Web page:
Review Summary: Jeniferever dazzles us and fiddles around with pretty tones and catchy hooks on this feel-good release, but only once they’ve checked “being a tedious post-rock band” off their to-do list.
If one forejudges Jeniferever’s 3rd LP Silesia
based on the alleged inspiration for its title, the railway station where frontman Kristofer Jönson first heard of his father’s death a few months before the writing for the album came to light, one might believe that this release would be their most forlorn-sounding yet. After all, the Swedish post-rock quartet has garnered a cult-like fanbase for their signature style of meshing atmospheric rock with a tinge of the kind of despair usually found in emo-identified bands. While their two previous records, Spring Tides
and Choose a Bright Morning
have brought about comparisons to acts such as Sunny Day Real Estate
, The Appleseed Cast
, it should be noted that Jeniferever are not contriving their music solely from their influences.
In the past, what has parted the band from the formulaic post-rock way of conducting a song from a tedious build-up that soars to a predictable height is their ability to give distinct, sentimental purpose to every piece of their music. Jeniferever leaves their listeners in a place of grave remembrance, with afflictive lyrics delivered in an austere tone washed with ringing guitars and splashy, steadfast percussion. However, with the prior release of Silesia
’s first single, Waifs & Strays
, Jeniferever was speculated to have shifted their sound dramatically toward a more uplifting, moving one. Jönson further stated, referring to the album that he “liked the idea of naming it after a railway station since it’s a place of motion, a place where people arrive and depart and sometimes maybe depart never to come back…”. As intriguing as this was, it meant that fans could not expect an album analogous to the last two, and this raised the question of whether or not the change would be positive for the band. While Waifs & Strays
was easily likable, it seems that Jeniferever had made an effort to be more accessible, as many post-rock bands have done in recent years, but with that, they finally fallen victim to the dreary conventions of a doomed genre?
Not to drop hope for this release, but as I slowly ease through the first and title track, the unwavering way the band flows through the song towards a dull outro makes me figure a bitter “yes” to this question. That is until Silesia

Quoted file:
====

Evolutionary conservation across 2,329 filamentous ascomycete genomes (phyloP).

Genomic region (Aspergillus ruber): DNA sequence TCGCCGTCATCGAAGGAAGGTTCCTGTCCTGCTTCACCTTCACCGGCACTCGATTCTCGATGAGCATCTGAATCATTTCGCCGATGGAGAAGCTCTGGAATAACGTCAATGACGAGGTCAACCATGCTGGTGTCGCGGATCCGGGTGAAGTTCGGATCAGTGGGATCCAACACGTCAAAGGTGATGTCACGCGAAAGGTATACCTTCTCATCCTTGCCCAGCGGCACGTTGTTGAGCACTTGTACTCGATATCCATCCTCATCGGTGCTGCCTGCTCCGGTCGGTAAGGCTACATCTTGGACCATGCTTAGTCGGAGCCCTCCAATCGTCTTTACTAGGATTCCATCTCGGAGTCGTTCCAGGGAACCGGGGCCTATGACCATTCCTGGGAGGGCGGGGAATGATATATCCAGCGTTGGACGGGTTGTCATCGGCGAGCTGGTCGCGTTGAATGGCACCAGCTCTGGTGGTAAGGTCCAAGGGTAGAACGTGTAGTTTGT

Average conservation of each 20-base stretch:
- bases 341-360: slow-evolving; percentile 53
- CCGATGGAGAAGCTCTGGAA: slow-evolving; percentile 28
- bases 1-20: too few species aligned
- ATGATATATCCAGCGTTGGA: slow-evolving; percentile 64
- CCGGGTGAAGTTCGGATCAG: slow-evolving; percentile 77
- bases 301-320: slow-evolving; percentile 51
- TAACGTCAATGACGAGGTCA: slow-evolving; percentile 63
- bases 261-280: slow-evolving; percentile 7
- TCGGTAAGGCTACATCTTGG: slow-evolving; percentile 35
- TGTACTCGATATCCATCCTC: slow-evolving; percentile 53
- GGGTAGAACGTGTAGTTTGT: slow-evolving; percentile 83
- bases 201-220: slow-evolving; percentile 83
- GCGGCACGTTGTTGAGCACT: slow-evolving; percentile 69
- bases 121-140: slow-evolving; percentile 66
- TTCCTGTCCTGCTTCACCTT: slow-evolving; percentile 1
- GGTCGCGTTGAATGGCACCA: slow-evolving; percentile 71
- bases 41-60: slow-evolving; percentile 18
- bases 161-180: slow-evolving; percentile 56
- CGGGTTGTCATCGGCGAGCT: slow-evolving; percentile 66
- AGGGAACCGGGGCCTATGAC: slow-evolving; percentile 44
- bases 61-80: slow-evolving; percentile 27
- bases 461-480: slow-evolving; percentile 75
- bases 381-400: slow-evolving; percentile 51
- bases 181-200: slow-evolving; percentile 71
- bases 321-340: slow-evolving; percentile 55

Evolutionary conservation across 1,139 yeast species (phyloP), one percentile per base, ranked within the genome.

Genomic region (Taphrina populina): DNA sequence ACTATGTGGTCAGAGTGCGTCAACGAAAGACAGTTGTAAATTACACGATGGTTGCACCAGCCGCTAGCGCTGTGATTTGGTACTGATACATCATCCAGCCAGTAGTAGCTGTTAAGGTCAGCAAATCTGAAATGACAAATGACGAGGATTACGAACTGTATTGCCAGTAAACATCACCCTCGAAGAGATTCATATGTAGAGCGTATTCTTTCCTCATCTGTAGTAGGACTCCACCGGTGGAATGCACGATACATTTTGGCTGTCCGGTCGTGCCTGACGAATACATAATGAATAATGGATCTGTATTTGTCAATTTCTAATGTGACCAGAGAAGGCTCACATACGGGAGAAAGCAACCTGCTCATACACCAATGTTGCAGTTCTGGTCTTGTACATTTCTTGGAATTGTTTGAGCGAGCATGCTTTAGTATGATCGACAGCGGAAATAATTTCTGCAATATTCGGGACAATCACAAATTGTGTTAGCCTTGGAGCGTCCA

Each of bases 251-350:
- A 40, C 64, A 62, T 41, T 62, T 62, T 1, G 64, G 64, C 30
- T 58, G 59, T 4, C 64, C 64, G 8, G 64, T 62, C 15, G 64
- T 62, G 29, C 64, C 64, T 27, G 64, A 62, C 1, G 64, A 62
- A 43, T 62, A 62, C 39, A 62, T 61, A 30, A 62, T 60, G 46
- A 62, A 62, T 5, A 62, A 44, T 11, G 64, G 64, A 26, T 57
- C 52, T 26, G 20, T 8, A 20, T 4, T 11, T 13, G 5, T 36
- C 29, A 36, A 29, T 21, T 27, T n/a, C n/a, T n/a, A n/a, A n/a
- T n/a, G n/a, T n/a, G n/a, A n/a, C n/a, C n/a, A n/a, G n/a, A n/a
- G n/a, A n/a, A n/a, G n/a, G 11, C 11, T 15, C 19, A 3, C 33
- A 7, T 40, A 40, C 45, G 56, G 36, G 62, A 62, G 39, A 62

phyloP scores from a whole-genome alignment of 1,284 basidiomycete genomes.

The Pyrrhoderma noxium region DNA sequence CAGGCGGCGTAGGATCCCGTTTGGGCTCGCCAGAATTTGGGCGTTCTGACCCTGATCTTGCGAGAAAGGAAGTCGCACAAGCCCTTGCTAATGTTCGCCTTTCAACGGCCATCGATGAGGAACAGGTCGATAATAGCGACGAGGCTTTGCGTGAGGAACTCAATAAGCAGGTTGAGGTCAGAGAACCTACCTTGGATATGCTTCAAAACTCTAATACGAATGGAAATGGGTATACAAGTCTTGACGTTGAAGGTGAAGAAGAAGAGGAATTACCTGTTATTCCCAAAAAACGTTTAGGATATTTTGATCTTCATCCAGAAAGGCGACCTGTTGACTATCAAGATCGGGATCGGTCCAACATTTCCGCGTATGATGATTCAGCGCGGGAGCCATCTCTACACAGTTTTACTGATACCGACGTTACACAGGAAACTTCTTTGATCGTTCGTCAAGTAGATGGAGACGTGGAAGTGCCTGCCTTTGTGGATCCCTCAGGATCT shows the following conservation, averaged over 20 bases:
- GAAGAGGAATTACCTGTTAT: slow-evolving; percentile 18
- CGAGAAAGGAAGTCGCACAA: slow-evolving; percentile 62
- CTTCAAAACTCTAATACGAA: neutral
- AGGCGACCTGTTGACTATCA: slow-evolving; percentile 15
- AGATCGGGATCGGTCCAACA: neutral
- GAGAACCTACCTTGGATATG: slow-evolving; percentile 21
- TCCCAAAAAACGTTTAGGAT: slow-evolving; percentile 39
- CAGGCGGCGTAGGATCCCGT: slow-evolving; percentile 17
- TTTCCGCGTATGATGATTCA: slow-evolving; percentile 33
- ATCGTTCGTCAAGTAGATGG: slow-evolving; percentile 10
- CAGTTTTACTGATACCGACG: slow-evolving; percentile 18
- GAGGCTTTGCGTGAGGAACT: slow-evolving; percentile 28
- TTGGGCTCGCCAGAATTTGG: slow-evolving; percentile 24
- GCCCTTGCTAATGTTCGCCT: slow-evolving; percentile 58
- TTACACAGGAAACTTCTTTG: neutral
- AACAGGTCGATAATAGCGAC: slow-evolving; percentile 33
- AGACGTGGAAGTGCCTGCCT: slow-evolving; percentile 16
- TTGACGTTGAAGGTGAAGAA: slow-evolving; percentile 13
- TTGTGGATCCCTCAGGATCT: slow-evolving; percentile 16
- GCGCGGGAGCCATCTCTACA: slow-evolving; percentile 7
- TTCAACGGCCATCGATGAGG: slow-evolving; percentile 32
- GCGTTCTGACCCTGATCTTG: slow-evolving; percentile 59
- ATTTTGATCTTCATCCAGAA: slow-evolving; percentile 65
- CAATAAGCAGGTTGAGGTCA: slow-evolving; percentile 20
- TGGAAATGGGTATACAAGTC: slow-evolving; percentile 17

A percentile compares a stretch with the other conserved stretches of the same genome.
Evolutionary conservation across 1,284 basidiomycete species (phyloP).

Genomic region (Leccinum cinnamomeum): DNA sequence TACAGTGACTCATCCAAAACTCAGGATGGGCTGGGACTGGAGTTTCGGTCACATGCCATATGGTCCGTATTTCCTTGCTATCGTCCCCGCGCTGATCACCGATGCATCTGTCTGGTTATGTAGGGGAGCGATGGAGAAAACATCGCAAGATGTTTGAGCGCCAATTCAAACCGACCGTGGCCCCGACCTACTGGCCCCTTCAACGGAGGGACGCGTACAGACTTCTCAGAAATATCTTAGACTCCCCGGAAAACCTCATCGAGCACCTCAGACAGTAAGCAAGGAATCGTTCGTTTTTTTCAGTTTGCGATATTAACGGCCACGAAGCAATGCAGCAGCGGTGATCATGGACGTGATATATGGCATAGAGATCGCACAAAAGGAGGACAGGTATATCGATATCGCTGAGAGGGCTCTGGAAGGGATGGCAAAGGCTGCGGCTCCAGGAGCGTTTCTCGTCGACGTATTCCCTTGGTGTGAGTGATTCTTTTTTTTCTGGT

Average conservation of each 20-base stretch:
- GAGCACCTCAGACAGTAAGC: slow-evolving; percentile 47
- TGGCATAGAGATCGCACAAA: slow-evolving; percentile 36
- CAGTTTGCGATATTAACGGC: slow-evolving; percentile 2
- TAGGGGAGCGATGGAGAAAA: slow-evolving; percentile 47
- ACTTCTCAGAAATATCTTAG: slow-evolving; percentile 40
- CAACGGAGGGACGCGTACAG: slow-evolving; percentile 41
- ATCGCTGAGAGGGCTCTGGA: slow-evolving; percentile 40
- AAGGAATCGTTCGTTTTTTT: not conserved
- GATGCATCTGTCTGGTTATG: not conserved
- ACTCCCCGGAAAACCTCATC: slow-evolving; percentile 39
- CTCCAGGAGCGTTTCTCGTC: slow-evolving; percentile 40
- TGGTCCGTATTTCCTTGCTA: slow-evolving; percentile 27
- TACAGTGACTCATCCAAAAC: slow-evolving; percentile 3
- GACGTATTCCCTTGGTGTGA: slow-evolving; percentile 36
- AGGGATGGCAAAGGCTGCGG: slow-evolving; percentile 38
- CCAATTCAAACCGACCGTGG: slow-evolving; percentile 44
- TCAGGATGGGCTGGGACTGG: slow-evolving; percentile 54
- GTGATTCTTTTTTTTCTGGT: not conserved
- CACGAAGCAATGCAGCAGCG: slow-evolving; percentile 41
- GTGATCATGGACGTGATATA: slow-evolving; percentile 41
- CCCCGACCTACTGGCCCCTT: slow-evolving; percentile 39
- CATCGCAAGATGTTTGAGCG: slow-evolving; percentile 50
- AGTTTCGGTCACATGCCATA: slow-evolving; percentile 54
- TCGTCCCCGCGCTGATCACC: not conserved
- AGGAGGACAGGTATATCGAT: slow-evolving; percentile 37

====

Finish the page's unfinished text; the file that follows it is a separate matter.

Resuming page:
seems redeemed for a while as I’m treated to the formerly mentioned single, Waifs & Strays
, and The Beat of our Own Blood
. Both feel-good, energetic tracks are perfectly suited to springtime with their catchy chorus hooks and a driven drum line. While the comparison might be unexpected, the hectic drumming on The Beat of our Own Blood
is reminiscent of Foals
’ earlier material, which makes me think that Jeniferever have finally done themselves good by making music that sounds like it could potentially earn radioplay. While that thought repeatedly fades and returns throughout the rest of the album, it’s a solid statement that Jeniferever is altogether, fine at what they do. If one focuses on the brighter moments of this record, they’ll find stunning, careening guitars, symphonic additions, like the cello and the viola (strikingly in Cathedral Peak
) and their reflective, softly carried lyrical style. They know how to peak interest with a certain texture, notably with their distressed, crunchy guitar tone and most of the tracks are well structured and precise with their direction.
Where they fall short with Silesia
lies primarily in the monotony of many of the tracks, like the 9-minute closer Hearths
, suffering from the token post-rock offense where an intro or a build-up can drag on and wander enough to bore some to tears. Jeniferever would do better to stick with shorter, more succinct songs that don’t sound like expanded versions of 30 seconds worth of material. It is on the shorter songs on the record like Where the Hills Fast Towards the Ocean
and Deception Pass
(which unfortunately, sounds like a recycled version of The Beat of Our Own Blood
) that Jeniferever deals with best when executing their musical ideas without filler. Additionally, the way the band relies on melody and neglects their lack of harmonic aspects could make it seem like Silesia
is just a collection of pretty pictures with no frames.
If this is Jeniferever’s attempt at making music that isn’t depressing and anxious, they should stick with being depressing and anxious. While I wouldn’t call Silesia
a disappointment, I expected more growth and less compliance to the garden-variety post-rock band insipidity. It’s easily understood that Silesia
is not uninspired, but simply ineffectively executed. It’s not as if listening to Jeniferever is an unenjoyable experience in any respect, but the band has a problem with extinguishing many of their bright ideas just soon as they arise and it’s become very obvious with Silesia
. The way humdrum concepts are often dragged along without ever bursting into a powerful crescendos like they’ve successfully done on their previous releases suggests that while they can definitely be a talented band, they’re not quite meant to be a talented post-rock band; bring back the explosions, or stick to shoegazing, boys.